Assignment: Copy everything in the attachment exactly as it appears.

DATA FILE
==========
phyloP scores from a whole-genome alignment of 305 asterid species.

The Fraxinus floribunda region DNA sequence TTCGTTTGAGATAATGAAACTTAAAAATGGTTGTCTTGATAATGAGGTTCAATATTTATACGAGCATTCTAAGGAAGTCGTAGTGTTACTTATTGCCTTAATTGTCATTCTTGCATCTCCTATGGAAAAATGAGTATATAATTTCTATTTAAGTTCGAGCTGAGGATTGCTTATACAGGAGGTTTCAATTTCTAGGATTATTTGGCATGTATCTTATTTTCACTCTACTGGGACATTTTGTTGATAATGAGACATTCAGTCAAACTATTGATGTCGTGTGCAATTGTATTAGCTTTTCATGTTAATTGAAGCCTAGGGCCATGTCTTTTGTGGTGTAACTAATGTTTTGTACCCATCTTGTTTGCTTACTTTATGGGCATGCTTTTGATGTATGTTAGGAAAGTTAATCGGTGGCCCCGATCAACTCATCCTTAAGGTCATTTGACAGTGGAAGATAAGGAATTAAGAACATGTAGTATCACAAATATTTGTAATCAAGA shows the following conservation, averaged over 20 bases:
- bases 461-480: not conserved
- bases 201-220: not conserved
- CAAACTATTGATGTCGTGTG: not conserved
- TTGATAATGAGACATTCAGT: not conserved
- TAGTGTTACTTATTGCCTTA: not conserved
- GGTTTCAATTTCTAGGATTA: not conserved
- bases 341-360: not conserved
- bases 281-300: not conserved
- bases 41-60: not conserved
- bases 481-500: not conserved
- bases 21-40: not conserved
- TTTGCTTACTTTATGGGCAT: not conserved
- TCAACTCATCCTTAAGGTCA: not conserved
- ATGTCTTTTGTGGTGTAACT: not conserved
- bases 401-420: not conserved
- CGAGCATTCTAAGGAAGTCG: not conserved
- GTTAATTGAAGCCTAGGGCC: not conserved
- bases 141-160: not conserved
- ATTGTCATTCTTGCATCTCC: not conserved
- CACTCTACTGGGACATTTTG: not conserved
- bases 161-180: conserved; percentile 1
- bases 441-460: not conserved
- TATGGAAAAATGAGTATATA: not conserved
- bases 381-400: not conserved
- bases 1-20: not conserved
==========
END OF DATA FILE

phyloP scores from a whole-genome alignment of 305 asterid species.

The Fraxinus floribunda region DNA sequence TTCGTTTGAGATAATGAAACTTAAAAATGGTTGTCTTGATAATGAGGTTCAATATTTATACGAGCATTCTAAGGAAGTCGTAGTGTTACTTATTGCCTTAATTGTCATTCTTGCATCTCCTATGGAAAAATGAGTATATAATTTCTATTTAAGTTCGAGCTGAGGATTGCTTATACAGGAGGTTTCAATTTCTAGGATTATTTGGCATGTATCTTATTTTCACTCTACTGGGACATTTTGTTGATAATGAGACATTCAGTCAAACTATTGATGTCGTGTGCAATTGTATTAGCTTTTCATGTTAATTGAAGCCTAGGGCCATGTCTTTTGTGGTGTAACTAATGTTTTGTACCCATCTTGTTTGCTTACTTTATGGGCATGCTTTTGATGTATGTTAGGAAAGTTAATCGGTGGCCCCGATCAACTCATCCTTAAGGTCATTTGACAGTGGAAGATAAGGAATTAAGAACATGTAGTATCACAAATATTTGTAATCAAGA shows the following conservation, averaged over 20 bases:
- bases 461-480: not conserved
- bases 201-220: not conserved
- CAAACTATTGATGTCGTGTG: not conserved
- TTGATAATGAGACATTCAGT: not conserved
- TAGTGTTACTTATTGCCTTA: not conserved
- GGTTTCAATTTCTAGGATTA: not conserved
- bases 341-360: not conserved
- bases 281-300: not conserved
- bases 41-60: not conserved
- bases 481-500: not conserved
- bases 21-40: not conserved
- TTTGCTTACTTTATGGGCAT: not conserved
- TCAACTCATCCTTAAGGTCA: not conserved
- ATGTCTTTTGTGGTGTAACT: not conserved
- bases 401-420: not conserved
- CGAGCATTCTAAGGAAGTCG: not conserved
- GTTAATTGAAGCCTAGGGCC: not conserved
- bases 141-160: not conserved
- ATTGTCATTCTTGCATCTCC: not conserved
- CACTCTACTGGGACATTTTG: not conserved
- bases 161-180: conserved; percentile 1
- bases 441-460: not conserved
- TATGGAAAAATGAGTATATA: not conserved
- bases 381-400: not conserved
- bases 1-20: not conserved